Sunday, April 19, 2020

Music History Today: April 20, 2020

April 20, 1971: Five friends at San Rafael High School in California coin the term "4:20" as a euphemism for smoking pot. April 20th becomes a popular day to spark one up. 
The most credible story traces 4/20 to Marin County, California. In 1971, five students at San Rafael High School would meet at 4:20 p.m. by the campus’ statue of chemist Louis Pasteur to partake. They chose that specific time because extracurricular activities had usually ended by then. 
Read more:  Time Magazine
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April 20,1981: John Phillips of The Mamas & the Papas was jailed for five years after pleading guilty to drug possession charges. Rumor has it their 1962 hit, "Puff, the Magic Dragon," was about weed.

Over half a century has passed since Brooklyn native Leonard Lipton, then a 19-year-old engineering student at Cornell, wrote the poem “Puff, the Magic Dragon” upon which ‘60s folk trio Peter, Paul and Mary based their 1963 hit song of the same name. But on almost a daily basis, Lipton is still asked what he calls “the question”: Is “Puff” about drugs? 
Read more:  L A Weekly


If you multiply the title numbers in Bob Dylan's 1966 song, "Rainy Day Women #12 And #35," you get 420. 
There have been many theories over the years as to the significance of 420, but one of the most interesting is that it hails from Bob Dylan's song "Rainy Day Women #12 & 35," better known to laypeople as the "Everybody must get stoned" song.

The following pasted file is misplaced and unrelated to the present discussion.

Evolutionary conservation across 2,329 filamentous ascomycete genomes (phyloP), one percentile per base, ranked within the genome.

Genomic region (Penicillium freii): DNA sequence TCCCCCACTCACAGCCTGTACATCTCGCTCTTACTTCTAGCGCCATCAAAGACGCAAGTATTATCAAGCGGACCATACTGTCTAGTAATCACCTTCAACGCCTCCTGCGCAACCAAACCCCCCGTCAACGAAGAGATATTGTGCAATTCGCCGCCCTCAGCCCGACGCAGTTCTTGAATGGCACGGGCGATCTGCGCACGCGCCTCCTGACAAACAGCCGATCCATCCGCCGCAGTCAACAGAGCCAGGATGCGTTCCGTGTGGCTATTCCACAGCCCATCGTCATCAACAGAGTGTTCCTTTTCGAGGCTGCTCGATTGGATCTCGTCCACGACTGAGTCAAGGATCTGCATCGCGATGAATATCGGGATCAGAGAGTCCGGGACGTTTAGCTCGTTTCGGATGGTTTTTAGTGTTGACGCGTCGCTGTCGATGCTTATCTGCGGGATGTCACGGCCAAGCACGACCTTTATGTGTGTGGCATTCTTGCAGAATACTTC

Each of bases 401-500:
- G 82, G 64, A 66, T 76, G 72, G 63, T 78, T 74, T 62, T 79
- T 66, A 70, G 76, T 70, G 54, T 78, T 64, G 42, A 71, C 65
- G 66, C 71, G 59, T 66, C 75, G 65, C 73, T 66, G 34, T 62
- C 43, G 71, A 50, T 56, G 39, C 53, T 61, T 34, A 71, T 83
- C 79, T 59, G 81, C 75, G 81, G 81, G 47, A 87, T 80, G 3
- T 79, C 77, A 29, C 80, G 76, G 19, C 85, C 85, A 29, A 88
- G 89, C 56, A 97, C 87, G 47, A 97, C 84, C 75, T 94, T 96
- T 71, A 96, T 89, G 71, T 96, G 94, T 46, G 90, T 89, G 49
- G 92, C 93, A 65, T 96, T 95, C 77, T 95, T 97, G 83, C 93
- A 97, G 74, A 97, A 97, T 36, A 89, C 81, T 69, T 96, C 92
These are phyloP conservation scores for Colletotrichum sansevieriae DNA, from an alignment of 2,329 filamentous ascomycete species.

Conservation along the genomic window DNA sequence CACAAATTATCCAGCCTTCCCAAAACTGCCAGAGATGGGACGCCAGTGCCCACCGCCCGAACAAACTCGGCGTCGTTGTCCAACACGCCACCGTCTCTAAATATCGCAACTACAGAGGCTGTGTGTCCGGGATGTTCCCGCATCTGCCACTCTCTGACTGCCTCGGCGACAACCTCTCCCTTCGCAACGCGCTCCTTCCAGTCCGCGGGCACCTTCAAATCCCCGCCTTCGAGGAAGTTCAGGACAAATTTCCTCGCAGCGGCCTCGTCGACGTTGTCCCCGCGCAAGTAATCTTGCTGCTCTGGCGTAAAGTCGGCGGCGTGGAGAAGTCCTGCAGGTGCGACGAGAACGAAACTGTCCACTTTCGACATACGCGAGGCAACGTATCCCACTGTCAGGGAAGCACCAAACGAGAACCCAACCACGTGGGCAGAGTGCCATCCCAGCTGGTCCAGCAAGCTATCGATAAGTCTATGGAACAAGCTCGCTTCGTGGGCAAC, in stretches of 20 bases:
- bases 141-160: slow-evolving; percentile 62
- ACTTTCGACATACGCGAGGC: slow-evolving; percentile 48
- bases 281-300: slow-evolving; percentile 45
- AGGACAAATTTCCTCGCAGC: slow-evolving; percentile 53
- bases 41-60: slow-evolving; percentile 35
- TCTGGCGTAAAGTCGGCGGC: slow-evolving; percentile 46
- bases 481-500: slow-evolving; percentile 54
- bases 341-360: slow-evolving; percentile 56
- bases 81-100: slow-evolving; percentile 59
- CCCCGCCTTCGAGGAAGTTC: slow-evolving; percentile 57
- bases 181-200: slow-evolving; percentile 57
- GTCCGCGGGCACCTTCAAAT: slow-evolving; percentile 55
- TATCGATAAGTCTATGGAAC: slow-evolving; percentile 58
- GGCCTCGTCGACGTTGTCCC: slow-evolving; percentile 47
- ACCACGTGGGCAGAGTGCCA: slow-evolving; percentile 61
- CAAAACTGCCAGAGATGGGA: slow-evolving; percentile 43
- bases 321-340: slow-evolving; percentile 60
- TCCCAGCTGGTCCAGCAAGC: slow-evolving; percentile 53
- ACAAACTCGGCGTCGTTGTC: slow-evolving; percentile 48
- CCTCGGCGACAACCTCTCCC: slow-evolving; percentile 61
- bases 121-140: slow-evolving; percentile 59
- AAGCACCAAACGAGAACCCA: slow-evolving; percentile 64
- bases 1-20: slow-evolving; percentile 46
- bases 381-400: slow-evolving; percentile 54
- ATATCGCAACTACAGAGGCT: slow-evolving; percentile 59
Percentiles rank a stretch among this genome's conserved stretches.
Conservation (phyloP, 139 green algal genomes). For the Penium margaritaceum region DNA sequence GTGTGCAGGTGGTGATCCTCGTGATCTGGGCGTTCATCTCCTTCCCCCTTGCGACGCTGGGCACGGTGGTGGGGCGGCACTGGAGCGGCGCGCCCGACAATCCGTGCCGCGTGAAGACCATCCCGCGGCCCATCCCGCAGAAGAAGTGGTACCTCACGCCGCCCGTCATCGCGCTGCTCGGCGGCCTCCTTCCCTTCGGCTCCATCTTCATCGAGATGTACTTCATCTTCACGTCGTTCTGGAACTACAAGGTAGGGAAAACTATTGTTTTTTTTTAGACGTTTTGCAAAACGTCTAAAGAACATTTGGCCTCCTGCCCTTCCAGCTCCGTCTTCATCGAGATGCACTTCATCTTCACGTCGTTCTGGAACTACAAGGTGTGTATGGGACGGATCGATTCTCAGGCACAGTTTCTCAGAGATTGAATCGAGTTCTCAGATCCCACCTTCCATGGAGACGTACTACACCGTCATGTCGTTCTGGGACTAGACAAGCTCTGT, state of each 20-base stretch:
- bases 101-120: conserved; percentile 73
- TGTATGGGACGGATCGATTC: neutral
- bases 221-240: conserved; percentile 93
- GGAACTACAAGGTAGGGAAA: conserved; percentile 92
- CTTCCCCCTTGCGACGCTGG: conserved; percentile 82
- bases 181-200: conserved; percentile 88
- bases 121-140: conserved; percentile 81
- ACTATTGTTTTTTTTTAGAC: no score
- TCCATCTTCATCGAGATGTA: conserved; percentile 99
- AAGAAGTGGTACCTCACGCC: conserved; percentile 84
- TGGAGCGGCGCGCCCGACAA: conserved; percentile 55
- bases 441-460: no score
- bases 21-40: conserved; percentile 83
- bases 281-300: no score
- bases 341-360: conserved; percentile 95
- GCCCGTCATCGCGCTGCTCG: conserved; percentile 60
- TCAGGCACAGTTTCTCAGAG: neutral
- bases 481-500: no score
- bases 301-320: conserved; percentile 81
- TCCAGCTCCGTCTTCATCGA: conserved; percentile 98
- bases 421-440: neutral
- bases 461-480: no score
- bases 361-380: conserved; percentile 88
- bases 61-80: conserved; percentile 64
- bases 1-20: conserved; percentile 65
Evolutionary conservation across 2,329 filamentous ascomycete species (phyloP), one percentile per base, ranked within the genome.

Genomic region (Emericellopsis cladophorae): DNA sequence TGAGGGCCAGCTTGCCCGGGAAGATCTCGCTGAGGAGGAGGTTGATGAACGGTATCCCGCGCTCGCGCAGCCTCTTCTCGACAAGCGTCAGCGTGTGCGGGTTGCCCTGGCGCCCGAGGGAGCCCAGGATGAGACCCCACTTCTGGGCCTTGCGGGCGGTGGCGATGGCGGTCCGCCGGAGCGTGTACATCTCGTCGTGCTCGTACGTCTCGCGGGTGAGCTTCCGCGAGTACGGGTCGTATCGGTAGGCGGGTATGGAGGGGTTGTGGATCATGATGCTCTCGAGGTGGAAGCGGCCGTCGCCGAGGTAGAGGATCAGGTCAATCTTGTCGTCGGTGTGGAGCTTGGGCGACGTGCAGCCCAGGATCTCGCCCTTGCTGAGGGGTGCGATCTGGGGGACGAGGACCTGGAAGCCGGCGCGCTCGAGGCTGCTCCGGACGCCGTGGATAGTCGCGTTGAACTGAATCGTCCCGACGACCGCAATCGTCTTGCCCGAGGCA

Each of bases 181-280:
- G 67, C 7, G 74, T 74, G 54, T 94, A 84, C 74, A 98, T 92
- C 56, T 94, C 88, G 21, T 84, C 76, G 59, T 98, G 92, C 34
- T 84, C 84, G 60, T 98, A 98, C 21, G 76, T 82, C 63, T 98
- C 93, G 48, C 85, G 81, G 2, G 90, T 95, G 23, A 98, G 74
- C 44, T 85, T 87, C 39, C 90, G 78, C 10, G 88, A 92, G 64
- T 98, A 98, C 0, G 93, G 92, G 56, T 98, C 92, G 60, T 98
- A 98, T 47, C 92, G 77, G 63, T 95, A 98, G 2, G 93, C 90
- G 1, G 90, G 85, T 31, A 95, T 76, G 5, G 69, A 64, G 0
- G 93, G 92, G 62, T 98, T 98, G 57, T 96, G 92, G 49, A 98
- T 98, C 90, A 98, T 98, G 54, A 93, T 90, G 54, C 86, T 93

Read more:  Rock Turtleneck Blogspot


Brewer & Shipley's 1970 hit, "One Toke Over the Line," is about marijuana. 
It’s strange enough that Brewer and Shipley’s “One Toke Over the Line,” voted the number 6 all-time best stoner song by Rolling Stone, somehow managed to scrape into the Billboard top 10 in 1971, a time when mere possession of a single joint of marijuana could still earn the user a long prison term in all 50 states. 
Read more:  Best Classic Bands


A "Dutchie" is a Jamaican cooking pot, and while there's not much reason to pass one around, it was an acceptable substitute for the original lyric: "Pass The Kutchie," Kutchie being Jamaican slang for a pot that holds marijuana.
First recorded by Jamaican harmony trio the Mighty Diamonds, “Pass the Kouchie” is better known as “Pass the Dutchie,” by the British kiddie-reggae group Musical Youth, who rode their version to MTV success in 1982. 

Musical Youth

In addition to the cleaned-up title – the judge in a later copyright case noted that “Kouchie” was slang for a “pot in which marijuana is kept,” while “Dutchie” was, in Jamaican patois, a “Dutch stewing pot.”--the Musical Youth version also scrubbed any marijuana references from the verses, replacing the line “How does it feel when you got no herb?” with “How does it feel when you got no food?”  
Read more: Rolling Stone


Because I Got High
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